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HIV Center Cores

Crucial infrastructure for the work of the HIV Center is provided by six Cores:


The Administrative Core provides multidisciplinary leadership for scientific rigor, strategic planning, programmatic evaluation/oversight, and sound fiscal management. It is directed by Robert H. Remien, Ph.D., who is also Principal Investigator and Director of the HIV Center.


The Development Core effects internal peer review and quality assurance through weekly Cross-Core Meetings, support development of high-impact multi-disciplinary research through funds for pilot studies, and foster capacity-building activities for Early Stage Investigators. It is led by Heino Meyer-Bahlburg, Dr. rer. Nat., and co-directed by Claude Ann Mellins, Ph.D.


The Intervention Science Core provides expertise on intervention development and assessment, integration of biomedical and behavioral approaches, and community-based participatory research (CBPR(. To reflect its work at the interface of behavioral/social and biomedical sciences, Intervention Science Core leadership are experts in intervention development and CBPR (Director, Laurie Bauman. Ph.D.), biology of sexual transmission (Co-Director, Betsy Herold. M.D.), and mixed methods approaches (Co-Director, Susan Tross, Ph.D.).


The Statistics, Epidemiology, and Data Management (SED) Core provides
expertise in research design, quantitative statistical analyses, and sound and secure state-of-the-art data collection and management. It is under the leadership of Bruce Levin, Ph.D. (Director) and Howard Andrews, Ph.D. (Co-Director)


The Public Health Practice and Policy (PHPP) Core maximizes the public health impact of HIV Center research through implementation science and practice innovation and the identification and analysis of ethical and policy influences on outcomes of research. Core leadership brings expertise in implementation science (Director, Mary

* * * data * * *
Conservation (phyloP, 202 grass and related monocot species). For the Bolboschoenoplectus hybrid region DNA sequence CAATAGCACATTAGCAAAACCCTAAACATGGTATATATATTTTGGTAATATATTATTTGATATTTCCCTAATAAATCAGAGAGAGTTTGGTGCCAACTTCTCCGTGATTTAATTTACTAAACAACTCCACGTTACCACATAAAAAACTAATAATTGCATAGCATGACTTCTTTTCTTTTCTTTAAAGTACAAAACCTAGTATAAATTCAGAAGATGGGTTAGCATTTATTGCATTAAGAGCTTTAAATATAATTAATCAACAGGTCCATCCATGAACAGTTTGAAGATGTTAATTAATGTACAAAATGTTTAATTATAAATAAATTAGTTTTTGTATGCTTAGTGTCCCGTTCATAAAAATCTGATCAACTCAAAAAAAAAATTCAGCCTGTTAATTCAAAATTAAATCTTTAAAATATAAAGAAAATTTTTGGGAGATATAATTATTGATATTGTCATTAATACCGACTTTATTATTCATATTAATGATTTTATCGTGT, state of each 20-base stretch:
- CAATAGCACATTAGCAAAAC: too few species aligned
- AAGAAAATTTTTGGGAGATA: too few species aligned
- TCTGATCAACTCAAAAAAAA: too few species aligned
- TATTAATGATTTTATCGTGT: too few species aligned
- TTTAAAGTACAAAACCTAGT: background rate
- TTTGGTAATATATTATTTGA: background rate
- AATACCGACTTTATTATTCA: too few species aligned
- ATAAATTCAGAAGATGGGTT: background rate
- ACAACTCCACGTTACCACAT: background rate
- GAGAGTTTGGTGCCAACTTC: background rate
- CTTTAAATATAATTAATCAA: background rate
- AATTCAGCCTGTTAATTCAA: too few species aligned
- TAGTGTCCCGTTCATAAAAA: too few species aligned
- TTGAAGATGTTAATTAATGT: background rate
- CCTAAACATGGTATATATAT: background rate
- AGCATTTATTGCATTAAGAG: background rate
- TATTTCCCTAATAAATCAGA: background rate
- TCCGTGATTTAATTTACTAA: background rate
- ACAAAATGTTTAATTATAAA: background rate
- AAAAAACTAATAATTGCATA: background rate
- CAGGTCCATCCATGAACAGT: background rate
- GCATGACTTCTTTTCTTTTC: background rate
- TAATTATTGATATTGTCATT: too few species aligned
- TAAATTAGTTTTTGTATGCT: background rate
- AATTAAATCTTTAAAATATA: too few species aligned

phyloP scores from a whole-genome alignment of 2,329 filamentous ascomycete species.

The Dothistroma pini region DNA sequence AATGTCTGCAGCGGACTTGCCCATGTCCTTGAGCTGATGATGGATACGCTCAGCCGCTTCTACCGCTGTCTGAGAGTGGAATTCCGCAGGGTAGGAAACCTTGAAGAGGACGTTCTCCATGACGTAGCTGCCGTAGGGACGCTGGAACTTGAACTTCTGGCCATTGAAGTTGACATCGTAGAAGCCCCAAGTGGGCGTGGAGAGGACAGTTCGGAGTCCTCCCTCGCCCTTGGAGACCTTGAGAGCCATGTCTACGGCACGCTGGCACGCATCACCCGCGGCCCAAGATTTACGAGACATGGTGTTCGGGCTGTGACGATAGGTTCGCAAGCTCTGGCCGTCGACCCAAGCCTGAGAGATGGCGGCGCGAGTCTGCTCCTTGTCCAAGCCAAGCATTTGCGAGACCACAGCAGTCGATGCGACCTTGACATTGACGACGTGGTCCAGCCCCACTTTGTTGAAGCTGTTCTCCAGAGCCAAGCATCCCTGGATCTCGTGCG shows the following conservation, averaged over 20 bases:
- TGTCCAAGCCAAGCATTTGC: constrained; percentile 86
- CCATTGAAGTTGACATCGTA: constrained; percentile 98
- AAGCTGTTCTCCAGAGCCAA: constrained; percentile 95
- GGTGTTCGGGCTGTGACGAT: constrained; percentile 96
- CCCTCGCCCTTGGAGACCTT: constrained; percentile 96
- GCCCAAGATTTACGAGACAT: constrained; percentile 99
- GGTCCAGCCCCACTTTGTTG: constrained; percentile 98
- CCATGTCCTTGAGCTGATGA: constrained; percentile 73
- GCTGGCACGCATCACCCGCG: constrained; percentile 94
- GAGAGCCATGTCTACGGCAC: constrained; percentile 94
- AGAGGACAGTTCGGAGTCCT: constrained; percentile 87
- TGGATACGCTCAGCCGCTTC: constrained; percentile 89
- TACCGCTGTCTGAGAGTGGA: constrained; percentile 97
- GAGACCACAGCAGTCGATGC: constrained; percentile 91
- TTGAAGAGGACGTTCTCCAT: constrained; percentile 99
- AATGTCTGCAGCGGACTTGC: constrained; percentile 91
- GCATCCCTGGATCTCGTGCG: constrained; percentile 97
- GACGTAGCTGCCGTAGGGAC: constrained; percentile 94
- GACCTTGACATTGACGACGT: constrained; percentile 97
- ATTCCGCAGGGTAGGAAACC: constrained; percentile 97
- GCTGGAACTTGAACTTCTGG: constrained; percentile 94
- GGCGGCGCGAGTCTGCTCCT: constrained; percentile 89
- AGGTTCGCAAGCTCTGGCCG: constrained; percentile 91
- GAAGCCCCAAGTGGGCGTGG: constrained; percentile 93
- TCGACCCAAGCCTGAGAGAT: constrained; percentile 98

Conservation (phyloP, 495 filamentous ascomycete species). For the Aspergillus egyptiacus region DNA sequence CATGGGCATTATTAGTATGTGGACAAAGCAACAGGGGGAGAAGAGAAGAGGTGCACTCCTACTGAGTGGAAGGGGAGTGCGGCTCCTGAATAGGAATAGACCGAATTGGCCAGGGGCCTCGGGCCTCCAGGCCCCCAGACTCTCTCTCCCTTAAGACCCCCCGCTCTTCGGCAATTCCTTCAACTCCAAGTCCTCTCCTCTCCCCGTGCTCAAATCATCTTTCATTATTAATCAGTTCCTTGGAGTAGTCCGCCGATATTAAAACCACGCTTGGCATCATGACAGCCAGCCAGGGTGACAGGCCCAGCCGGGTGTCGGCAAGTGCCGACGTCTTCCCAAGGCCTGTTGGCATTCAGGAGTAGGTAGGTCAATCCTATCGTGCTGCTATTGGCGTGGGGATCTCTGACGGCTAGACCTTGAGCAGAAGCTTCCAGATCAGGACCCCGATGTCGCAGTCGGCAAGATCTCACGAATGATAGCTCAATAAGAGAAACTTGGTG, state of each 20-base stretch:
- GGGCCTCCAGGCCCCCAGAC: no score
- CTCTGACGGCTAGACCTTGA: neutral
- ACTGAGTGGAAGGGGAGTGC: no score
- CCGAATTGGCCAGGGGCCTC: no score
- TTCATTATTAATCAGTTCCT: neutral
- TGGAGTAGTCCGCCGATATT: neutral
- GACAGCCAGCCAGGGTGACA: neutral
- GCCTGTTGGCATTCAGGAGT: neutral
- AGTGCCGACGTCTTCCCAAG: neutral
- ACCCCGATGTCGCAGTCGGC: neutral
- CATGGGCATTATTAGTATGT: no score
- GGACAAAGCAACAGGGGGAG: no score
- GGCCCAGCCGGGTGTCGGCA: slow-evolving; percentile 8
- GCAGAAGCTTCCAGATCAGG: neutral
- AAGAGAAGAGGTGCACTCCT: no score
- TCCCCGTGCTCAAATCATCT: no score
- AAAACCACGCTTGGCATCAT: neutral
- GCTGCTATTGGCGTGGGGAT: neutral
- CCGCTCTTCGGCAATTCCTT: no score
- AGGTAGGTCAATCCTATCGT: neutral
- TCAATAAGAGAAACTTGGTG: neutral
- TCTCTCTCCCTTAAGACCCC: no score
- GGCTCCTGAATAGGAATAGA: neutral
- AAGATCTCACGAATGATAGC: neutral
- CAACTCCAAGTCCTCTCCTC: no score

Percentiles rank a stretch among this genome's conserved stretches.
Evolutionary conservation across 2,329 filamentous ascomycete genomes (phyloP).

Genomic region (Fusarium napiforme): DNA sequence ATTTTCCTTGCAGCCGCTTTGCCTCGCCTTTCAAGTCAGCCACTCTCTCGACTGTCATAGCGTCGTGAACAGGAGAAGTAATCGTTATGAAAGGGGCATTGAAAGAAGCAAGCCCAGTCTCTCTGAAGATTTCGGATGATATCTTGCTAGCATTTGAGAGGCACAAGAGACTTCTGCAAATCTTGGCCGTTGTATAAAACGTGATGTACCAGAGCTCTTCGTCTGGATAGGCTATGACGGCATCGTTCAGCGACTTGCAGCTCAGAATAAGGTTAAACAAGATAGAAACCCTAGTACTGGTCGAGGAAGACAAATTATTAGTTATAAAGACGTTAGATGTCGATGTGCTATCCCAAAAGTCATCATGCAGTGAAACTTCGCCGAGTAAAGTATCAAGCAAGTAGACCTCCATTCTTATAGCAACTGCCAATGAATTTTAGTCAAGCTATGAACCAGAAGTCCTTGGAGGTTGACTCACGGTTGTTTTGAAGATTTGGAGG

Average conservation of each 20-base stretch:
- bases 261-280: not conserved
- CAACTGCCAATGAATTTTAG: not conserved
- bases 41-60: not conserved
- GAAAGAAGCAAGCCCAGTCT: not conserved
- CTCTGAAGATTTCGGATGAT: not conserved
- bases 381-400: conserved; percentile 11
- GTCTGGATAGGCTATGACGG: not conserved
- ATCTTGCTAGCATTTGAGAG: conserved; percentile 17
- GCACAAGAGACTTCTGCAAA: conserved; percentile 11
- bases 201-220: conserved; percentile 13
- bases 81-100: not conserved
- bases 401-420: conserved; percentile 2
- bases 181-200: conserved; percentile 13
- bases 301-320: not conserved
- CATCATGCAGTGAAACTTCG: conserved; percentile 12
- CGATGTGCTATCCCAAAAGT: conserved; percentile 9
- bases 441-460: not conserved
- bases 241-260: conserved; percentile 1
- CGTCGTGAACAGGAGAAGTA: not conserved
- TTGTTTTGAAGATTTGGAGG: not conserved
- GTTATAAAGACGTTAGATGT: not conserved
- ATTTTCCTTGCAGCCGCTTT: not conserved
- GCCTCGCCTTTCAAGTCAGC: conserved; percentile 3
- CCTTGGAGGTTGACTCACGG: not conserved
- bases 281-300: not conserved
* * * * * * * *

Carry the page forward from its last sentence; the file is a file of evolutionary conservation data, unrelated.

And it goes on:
McKay, Ph.D.), health systems and operations research (Co-Director Denis Nash, Ph.D.), and health policy and ethics (Co-Director, Ronald Bayer, Ph.D.).


The New Media Core will build investigators’ capacity to integrate new media and information technologies into HIV research and to focus on these environments as areas in need of study. It is directed by Alex Carballo-Diéguez, Ph.D. and includes the participation of the Columbia Center for New Media Teaching and Learning


Access to the Cores is ensured centrally through the Administrative and Development Cores as well as by individual Research Cores. Investigators are surveyed at the monthly Investigators Meeting about new grants under development and the Development Core Coordinator schedules them for needs assessment. Based on the needs assessment, she then schedules the team for an initial Cross-Core Meeting and invites relevant experts from the Research Cores (at least one – and usually several – members from each Core).


Cross-Core Meetings also serve as the main point of entry for investigative teams to follow up consultations with individual Cores (scheduled and recorded by the Core Coordinator from each Core). Thus, every proposal from HIV Center investigators has input from all Cores in relevant areas of expertise. Access to Cores for Fellows and Early Stage Investigators developing research studies is facilitated by the Development Core.